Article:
Performance Results Mixed with Vista Service Pack 1

Files copied faster in our initial tests, but other performance was slightly slower with the SP1 installed.

Microsoft's newly released Service Pack 1 may solve some of the performance glitches that have annoyed Windows Vista users and discouraged others from adopting the OS, but it doesn't appear from our initial tests to be a panacea.

In our first tests of the service pack, file copying, one of the main performance-related complaints from Vista users, was significantly faster. But other tests showed little improvement and in two tests, our experience was actually a little better without the service pack installed than with it.

Service Pack 1 was released to manufacturing yesterday, and officially sent out to reviewers today (Service Pack 1 was also unofficially unleashed today on BitTorrent, too). Service Pack 1 will be available to users in March, as a download; Microsoft plans to have SP1 integrated into Windows Vista at retail as well, but could not give a timeline on how quickly the update will be included in the retail version of Vista.

View: Full Review @ PC World

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Well first problem with SP1 is that it kills the mmc. I now when trying to check properties of my ftp site in IIS it gets an APPCRASH for the old mmc.

Since the installation nothing I've tried has fixed this so I guess we'll have to wait to see if putting the real bits from the real release rather than using an RTM will fix the issue. I doubt it of course... This is probably a known bug or problem that will never be fixed similar to it in XP where when trying to shut down IIS would crash the mmc and any changes would not take place, that plagued me since day one of XP and never was fixed... LOL

Kills MMC (which is part of Vista)? And just what development tools are you running?
MMC 3.0 is part and parcel of Vista; however, if you install an older version of Visual Studio (the IDE used by Microsoft's programming tools), things can get a bit weird due to version mismatching. (There are several TechNet articles relating to VS 2005 causing this behavior, as well as update patches to resolve it.) This is a new version of an old bug (it first appeared when running VS 97 on NT4WS); however, it's not exactly avoidable.

Actualy. I have only had the "Local Only" problem once. That was right after installing VMware.
Internet was working great untill VMware finished installing, and adding to virtual network cards.
Then, LOCAL ONLY. The retarded thing was I could still surft the net inside of XP running in VMware. But the HOST machine went to Local Only mode.
I had to uninstall the virtual network cards before my vista let me hit the web again.

The first time I ran into this was at a friends house. He just got DSL, and was using a wireless USB dongle to access the wireless router. Everything was working perfect.
Then I pugeed in a crossover cable between his onboard nic and xbox. I transfered files back and forth to the xbox, then tried to visit a webpage for updated files...... LOCAL ONLY.
The computer stayed this way through 2 hours of troubleshooting. the fix was instant, when I unpluged the cable going to his xbox.

AND 2 weeks ago a family friend got a new dell laptop.
They had me over for a steak dinner, and to get the laptop online for them. No problem. Even hooked up a wireless range extender while I was there. 4 days later they called and said they could not access the internet from the Vista laptop. I looked around. "LOCAL ONLY" we set the connection to Private/Home, rebulit it, tried reconnecting..... NADA.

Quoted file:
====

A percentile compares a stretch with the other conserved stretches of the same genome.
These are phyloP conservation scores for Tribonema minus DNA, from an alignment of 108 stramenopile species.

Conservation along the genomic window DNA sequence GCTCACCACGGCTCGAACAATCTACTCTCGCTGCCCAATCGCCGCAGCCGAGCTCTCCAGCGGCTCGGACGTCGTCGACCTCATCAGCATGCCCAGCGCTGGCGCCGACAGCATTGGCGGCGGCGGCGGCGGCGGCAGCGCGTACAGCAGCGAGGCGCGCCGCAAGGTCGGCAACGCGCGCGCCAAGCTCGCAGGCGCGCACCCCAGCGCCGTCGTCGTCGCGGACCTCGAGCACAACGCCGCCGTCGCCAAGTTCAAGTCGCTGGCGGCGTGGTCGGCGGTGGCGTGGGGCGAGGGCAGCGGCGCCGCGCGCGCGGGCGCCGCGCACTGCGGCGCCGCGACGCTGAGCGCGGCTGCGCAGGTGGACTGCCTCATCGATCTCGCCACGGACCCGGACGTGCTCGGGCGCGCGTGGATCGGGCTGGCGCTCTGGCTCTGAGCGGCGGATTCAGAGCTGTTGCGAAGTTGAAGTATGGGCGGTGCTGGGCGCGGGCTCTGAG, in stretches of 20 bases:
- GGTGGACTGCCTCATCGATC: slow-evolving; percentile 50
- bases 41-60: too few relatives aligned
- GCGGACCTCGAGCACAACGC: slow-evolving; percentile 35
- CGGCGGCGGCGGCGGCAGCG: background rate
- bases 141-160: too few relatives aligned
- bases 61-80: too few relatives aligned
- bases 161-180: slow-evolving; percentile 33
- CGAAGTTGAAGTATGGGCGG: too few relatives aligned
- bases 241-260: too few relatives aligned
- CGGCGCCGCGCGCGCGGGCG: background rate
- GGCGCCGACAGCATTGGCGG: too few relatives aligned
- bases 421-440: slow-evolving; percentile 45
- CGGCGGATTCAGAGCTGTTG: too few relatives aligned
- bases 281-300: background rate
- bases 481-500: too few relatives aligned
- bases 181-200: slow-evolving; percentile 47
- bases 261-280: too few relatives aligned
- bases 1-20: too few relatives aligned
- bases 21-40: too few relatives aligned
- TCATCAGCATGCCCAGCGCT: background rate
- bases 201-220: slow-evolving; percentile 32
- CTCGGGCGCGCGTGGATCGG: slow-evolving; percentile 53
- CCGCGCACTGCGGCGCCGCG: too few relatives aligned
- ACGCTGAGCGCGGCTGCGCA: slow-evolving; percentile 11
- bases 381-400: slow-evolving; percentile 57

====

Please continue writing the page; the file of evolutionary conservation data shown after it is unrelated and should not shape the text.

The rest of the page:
So this last Sunday I had to go back over and fix it.

So again I say, If Vista wants to block my internet access because it does not like a DNS server they should 1.) TELL ME 2.) Let me continue anyways if I want 3.) At least explain what the hell they are trying to pull

In all of those cases, the DNS server was on an internal 192.168 IP address. What the hell kind of harm are they trying to protect me from on an unroutable ip address anyways.

http://www.google.com/search?hl=en&q=local+access+only

Actually, I've *never* experienced that problem (and I have not just VMWare, but VirtualBox and Parallels 2.2 installed as well; I even run two of them at the same time at times); what sort of connection was the Vista machine using; wired or wireless? (I use a wired cxonnection, as my Vista machine is the admin box for the LAN's router.). The second case is actually pretty darn typical when a wireless LAN connection is the default; most operating systems prefer a wired connection for performance reasons (in short, it isn't Vista-specific). Also, a second 192.168.* .* DNS server (this class-C block is typically used by routers and their clients, and was set aside for the purpose) would naturally throw the LAN out of whack. (Remember my mentioning running VMWare 6 and VirtualBox on my computer? I have actually run VMs in both at the same time; both VMs were setup to use NAT. However, VMWare and VB use different IP ranges in their internal DHCP servers, which is why there's no conflict (even though I further complicate things by running behid a router).). You should have used a different IP range for the internal DNS/DHCP server (168.254 is another reserved class-C block; this one, unlike the 192.168.*.* block, is very seldom used by routers); that's not Vista's fault. (However, XP would have failed a heck of a lot *worse* under the situation you describe; I've actually seen an all-NT LAN fall down because of this.)